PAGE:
If you Google this question you will find contrasting answers; from "2 days" to "4-6 weeks". Having done many high end showers, I'll try to help clear up any confusion. First, for those who are expecting a 1 or 2 day tile shower installation, I recommend the following link:Bathfitters
For a custom, warranty-able tile shower, there are many things to consider that will effect the duration of the job:
1) Demolition (typically, most issues are encountered at this point)
2) Carpentry (typically, there will be changes in the layout)
3) Plumbing (there will be necessary changes made to the existing plumbing, even if it's just the drain connection)
4) Trade stacking (scheduling 2 or more trades in the same room only causes distractions, accidents, parking issues, utilities usage issues, dust contamination issues, general foot traffic issues, materials storage issues and can add SIGNIFICANT DELAYS TO YOUR PROJECT)
5) Shower pan (we do not tile over existing shower pans as they are incompatable with quality, warranty-able shower systems, every custom shower comes with a new shower pan)
6) Sub-strate preparation and/or waterproofing (the sub-strate is the waterproofing if using Kerdi-Board, Durock and Hardi Board take longer to install because of new county ordinances regarding the cutting of toxic materials)
7) Shower build (benches, knee walls, windows, etc.)
8) Accents (extrusions and trim/edge protection, niches, shelves, mosaics, inserts/bands, etc.)
9) Type of tile (glass and natural stone are harder to work with, porcelain is harder to cut, large format must have a perfectly level substrate and larger capacity cutting equipment, etc.)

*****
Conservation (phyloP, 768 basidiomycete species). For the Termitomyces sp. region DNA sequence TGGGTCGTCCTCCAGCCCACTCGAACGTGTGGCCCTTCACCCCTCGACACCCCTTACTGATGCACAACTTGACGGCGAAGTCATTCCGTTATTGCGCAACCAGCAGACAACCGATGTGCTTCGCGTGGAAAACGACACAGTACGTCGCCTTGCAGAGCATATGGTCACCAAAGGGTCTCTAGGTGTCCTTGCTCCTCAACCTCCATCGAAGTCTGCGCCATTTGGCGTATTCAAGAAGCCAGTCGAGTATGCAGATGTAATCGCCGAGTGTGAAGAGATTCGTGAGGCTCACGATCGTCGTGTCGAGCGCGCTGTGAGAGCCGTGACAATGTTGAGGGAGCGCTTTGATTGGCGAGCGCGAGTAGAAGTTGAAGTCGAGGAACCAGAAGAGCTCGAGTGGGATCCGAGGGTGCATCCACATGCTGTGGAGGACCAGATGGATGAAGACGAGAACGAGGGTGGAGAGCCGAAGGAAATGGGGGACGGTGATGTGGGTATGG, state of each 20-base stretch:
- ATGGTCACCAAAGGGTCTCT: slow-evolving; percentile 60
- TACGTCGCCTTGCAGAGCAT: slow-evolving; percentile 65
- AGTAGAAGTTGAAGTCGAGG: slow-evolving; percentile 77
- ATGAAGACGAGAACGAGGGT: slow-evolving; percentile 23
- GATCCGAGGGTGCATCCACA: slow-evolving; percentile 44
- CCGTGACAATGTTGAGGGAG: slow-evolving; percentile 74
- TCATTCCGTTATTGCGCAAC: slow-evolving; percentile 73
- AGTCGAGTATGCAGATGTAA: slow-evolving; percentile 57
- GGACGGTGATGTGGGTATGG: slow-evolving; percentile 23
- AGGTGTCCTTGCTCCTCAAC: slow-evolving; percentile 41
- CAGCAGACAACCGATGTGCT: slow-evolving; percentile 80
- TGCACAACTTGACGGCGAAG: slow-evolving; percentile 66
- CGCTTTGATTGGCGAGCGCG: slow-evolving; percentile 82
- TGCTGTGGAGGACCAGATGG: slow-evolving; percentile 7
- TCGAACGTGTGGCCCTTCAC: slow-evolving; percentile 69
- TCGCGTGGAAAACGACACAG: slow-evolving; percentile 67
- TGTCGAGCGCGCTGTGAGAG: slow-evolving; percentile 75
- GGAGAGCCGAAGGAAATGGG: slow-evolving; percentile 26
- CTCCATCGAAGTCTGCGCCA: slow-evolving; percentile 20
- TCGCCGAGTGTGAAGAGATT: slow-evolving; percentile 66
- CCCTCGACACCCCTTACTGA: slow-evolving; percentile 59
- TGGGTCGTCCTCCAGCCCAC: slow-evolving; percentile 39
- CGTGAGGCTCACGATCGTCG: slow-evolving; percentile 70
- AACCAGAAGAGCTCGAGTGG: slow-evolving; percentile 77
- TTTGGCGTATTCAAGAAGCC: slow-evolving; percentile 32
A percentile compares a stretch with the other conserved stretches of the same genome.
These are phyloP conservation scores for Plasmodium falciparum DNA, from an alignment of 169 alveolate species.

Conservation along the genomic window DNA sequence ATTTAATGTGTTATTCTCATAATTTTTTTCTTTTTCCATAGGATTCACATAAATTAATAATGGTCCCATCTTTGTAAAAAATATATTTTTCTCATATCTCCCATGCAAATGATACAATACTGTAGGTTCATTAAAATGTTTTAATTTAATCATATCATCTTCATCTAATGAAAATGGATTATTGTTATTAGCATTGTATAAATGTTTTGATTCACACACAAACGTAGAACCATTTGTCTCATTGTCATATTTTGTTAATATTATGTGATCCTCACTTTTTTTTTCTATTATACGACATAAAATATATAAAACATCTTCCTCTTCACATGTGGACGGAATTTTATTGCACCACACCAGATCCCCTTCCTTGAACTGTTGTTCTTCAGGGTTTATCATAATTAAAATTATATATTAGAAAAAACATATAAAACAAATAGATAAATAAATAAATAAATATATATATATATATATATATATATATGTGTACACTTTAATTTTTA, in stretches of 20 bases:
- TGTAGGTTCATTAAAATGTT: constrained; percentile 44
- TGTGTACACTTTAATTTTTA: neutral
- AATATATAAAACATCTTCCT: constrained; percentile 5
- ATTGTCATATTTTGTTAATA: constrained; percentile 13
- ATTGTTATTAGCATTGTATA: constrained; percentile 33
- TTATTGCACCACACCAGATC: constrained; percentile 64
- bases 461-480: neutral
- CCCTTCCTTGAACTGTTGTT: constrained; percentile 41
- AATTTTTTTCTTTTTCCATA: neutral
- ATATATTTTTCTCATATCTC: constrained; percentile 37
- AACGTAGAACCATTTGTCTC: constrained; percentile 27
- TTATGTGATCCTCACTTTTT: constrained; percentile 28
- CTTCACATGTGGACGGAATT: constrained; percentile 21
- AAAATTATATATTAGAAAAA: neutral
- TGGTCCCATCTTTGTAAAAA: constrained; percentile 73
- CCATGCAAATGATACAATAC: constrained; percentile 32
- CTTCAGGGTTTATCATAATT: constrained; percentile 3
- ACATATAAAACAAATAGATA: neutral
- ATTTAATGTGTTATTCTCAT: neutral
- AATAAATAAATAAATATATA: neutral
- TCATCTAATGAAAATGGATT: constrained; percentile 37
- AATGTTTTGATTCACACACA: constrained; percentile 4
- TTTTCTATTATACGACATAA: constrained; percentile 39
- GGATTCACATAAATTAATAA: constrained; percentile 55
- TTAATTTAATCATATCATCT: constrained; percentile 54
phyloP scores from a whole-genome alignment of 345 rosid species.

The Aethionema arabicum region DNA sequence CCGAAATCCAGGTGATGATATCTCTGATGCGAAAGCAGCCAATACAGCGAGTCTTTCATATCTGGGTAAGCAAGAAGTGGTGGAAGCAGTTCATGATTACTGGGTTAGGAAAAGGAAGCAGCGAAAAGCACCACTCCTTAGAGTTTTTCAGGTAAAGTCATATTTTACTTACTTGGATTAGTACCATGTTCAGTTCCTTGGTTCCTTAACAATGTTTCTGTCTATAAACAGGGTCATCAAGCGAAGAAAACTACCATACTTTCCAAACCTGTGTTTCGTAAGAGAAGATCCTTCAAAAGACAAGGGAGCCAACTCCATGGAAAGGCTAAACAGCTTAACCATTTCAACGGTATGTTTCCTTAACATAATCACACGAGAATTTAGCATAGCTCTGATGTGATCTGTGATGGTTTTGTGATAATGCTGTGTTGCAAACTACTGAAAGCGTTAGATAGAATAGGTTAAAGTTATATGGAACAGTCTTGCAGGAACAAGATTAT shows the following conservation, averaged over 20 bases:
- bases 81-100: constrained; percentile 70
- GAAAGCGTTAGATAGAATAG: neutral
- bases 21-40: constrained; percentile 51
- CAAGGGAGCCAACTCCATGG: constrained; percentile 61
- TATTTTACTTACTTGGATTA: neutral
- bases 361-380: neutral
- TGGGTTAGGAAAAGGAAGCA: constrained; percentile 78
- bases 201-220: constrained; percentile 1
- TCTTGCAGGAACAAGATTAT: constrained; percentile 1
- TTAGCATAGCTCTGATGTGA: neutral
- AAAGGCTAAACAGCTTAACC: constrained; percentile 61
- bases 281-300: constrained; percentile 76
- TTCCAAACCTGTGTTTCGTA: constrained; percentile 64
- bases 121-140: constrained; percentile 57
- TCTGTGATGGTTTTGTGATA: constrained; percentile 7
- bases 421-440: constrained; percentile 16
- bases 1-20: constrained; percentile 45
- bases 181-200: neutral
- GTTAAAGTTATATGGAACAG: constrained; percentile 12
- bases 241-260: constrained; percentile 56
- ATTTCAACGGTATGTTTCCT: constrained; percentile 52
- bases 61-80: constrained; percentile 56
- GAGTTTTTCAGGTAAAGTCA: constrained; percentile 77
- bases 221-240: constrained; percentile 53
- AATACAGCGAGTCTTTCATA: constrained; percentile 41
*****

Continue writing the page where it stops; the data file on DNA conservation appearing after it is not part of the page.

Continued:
10) Tile patterns (diagonal, herringbone, etc.)
11) Smaller grout lines (smaller grout lines show all flaws and much more attention must be paid to detail when setting tiles and when grouting. Preventing lippage with 1/16th'' grout lines requires the installer use a quality lippage system and that adds some extra time to setting each tile and believe this - no tiles are exactly the same size, though some maybe closer than others)
12) Tiled ceilings (tiling a ceiling, especially if the installer is using a lippage system, takes longer than wall tiles)
13) Windows (whether installing a glass block window or just tiling around a window, there will be inherent difficulties in compensating for "out of square" measurements between the exterior and the intererior sub-strates)
14) Shower doors and glass enclosures (if the tile installer will also be installing your shower doors you can expect that it will take several hours to do it right, cutting the metal to fit perfectly, leveling the header, etc.. If you're having the glass company install an enclosure, you will be subject to their scheduling and the tile setter isn't going to be "camped out" in your yard waiting for them to finish. Custom glass enclosures could take as long as 9 weeks from ordering to installing and should be one of the first things you do)